Other supplements that can be used include magnesium, apigenin (a derivative of chamomile), glycine, ashwaganda and GABA.

Prescription drugs:

Benzodiazepines (Serax, Ativan, Valium, Xanax…). These are anxiolytics, i.e. molecules that reduce anxiety. They are sometimes used to treat insomnia. These molecules can cause physical and psychological dependence and require withdrawal when used long-term. Their effectiveness may decrease over time. They have many side effects and can increase the risk of falls and cognitive loss. They have been shown to have a negative impact on deep sleep.


The “Z drugs” (zopiclone, zolpidem…). These are sedatives used for sleep disorders. They especially help to fall asleep and can help to maintain sleep. However, they have several side effects and can cause daytime sleepiness, especially in the morning.

A new class of drugs, orexin antagonists, including lemborexant (Dayvigo), offers an interesting new alternative for treating insomnia.

Other medications can be used to treat sleep disorders, such as antidepressants like trazodone, antihistamines or antipsychotics. It is important to treat the medical cause of the insomnia first if it is present.

Medications and supplements can be used if non-pharmacological methods are not sufficient. Attempts should be made to use them for short periods of time and under medical supervision. Your doctor or pharmacist will be able to guide you according to your profile.


There are different psychological approaches to the treatment of insomnia. The first recommended treatment is Cognitive Behavioral Therapy for Insomnia (CBT-I). It aims to intervene at the behavioral level, at the cognitive level by helping to control ruminations that interfere with sleep, and by teaching relaxation techniques. This technique has been shown to be effective and to produce lasting effects.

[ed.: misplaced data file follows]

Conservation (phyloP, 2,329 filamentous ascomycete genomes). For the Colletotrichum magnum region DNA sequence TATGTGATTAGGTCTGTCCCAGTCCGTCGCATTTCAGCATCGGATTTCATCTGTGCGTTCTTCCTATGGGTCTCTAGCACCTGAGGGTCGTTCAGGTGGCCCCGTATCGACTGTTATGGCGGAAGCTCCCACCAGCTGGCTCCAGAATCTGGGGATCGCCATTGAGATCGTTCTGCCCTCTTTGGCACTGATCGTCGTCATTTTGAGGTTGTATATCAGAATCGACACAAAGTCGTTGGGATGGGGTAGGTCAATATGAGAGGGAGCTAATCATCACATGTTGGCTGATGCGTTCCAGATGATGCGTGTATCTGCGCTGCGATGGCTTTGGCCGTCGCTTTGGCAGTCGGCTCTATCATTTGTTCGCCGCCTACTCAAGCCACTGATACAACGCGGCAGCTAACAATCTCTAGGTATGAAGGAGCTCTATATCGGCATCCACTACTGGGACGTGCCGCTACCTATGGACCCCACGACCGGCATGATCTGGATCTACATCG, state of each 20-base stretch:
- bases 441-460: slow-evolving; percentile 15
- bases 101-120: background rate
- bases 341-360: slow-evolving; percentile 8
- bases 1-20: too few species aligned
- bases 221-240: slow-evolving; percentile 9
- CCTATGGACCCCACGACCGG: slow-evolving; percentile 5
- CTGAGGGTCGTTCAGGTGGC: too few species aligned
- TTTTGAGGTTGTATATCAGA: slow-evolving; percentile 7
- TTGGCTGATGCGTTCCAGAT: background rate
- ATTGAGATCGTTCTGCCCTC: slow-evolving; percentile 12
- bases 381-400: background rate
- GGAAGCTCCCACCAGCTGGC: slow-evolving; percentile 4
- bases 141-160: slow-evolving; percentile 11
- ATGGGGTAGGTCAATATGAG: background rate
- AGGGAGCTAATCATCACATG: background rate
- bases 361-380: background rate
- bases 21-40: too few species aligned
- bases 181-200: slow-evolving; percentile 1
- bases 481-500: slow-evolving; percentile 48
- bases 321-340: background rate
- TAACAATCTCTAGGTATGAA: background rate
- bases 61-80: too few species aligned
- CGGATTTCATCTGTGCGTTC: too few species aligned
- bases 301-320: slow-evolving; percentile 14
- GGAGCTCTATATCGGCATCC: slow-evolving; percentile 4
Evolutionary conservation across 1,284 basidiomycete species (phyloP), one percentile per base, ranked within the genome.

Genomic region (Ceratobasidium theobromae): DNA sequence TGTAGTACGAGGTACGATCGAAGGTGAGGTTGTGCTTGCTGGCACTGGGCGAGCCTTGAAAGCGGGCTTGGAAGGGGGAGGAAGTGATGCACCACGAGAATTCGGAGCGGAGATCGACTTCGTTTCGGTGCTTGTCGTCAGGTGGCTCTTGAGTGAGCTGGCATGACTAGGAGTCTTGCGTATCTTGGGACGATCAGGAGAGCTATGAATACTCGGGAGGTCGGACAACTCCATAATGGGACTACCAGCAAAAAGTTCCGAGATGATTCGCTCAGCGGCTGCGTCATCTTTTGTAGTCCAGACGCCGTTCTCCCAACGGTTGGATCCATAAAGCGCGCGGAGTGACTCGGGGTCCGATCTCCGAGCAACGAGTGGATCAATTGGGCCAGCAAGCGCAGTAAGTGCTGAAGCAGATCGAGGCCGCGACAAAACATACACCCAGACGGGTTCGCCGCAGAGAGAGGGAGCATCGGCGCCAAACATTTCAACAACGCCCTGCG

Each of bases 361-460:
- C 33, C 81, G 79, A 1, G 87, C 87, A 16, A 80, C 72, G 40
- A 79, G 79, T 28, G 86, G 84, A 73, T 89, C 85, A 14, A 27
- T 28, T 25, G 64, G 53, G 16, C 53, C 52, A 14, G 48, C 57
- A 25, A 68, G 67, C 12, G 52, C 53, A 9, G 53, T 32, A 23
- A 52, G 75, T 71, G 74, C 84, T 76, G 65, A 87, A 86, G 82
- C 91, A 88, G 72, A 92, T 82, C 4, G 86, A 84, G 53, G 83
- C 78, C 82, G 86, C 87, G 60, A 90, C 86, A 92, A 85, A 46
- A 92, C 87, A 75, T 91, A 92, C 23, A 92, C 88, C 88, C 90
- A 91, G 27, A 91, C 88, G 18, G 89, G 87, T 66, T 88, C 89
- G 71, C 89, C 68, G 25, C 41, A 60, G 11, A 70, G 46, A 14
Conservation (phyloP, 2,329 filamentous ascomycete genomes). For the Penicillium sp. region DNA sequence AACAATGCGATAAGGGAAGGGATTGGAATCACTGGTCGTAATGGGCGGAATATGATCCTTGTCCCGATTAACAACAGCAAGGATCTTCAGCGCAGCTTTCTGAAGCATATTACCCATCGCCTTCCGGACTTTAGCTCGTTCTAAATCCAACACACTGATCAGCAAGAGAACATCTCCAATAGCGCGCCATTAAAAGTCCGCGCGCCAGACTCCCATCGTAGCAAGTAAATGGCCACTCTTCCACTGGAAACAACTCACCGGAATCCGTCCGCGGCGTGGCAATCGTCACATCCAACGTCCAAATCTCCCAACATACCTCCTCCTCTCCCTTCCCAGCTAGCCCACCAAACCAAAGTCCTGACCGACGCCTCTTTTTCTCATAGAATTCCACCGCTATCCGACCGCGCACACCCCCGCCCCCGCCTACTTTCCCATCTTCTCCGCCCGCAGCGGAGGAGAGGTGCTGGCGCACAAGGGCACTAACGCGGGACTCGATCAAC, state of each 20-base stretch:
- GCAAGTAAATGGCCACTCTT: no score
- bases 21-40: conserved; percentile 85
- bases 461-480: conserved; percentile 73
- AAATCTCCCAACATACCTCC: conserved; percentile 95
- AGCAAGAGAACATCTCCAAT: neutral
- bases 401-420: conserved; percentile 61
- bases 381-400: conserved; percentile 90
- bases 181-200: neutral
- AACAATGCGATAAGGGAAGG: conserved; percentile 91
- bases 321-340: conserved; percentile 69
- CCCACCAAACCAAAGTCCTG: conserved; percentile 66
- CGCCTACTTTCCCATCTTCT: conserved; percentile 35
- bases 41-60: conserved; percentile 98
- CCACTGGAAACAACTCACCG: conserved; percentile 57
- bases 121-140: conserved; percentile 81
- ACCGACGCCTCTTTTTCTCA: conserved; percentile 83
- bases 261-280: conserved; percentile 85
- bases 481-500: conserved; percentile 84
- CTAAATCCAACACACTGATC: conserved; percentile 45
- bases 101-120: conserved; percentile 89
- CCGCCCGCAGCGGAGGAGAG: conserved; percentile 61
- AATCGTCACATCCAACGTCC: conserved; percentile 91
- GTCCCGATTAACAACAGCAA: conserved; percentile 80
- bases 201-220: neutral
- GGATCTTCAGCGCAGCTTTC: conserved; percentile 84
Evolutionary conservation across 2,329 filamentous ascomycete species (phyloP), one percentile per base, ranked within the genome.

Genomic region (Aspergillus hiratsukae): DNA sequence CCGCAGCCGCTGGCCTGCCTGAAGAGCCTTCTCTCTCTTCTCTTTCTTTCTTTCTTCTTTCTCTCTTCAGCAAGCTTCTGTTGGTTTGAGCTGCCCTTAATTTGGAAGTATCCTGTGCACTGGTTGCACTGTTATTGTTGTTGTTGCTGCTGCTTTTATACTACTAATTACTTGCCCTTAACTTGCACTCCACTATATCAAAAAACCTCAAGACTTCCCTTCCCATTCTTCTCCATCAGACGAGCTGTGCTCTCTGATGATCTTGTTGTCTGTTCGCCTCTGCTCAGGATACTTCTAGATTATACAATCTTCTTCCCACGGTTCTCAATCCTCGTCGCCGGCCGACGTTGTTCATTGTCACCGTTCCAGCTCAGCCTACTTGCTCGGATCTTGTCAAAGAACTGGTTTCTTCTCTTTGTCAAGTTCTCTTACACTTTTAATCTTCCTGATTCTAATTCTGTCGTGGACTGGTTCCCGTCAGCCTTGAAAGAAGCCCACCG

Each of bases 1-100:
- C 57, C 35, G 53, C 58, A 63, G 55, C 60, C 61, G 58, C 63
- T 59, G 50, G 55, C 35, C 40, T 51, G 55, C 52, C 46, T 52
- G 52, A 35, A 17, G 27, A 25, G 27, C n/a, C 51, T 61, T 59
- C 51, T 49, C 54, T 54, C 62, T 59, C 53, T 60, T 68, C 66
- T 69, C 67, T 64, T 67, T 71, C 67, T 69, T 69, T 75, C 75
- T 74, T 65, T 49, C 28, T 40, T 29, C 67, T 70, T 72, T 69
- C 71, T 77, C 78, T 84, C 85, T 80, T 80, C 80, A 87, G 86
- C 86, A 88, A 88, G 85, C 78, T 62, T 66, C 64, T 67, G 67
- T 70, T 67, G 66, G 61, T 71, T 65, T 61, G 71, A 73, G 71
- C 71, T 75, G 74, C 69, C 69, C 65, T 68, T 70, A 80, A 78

In general, a balanced diet consisting mostly of unprocessed foods will have a positive impact on sleep and overall health. Some specific foods seem to have a positive impact on sleep. Walnuts and legumes are believed to be natural sources of melatonin and may increase our natural levels.  Dark green leafy vegetables contain carotenoids that act as blue light filters. Whole grains, bananas, avocados, soybeans, nuts and seeds are rich in magnesium, which may act as a muscle relaxant.

It is best to refrain from eating acidic and spicy foods if you suffer from digestive disorders such as gastroesophageal reflux disease (GERD). GERD can have a negative impact on sleep.

It is also recommended to avoid eating 2-3 hours before going to bed.


Do not hesitate to consult a health care professional if:

  • You experience episodes of insomnia several times a week
  • Your condition deteriorates and you feel distress
  • You have difficulty carrying out your daily activities
  • You use sleeping pills regularly or for some time and your insomnia is not resolved


There are other ways to help improve your sleep, such as connected health tools and apps. To find out more, talk to your doctor and quatuor  care team.

*The information contained in this form does not replace the advice of a health professional and is provided for information purposes only.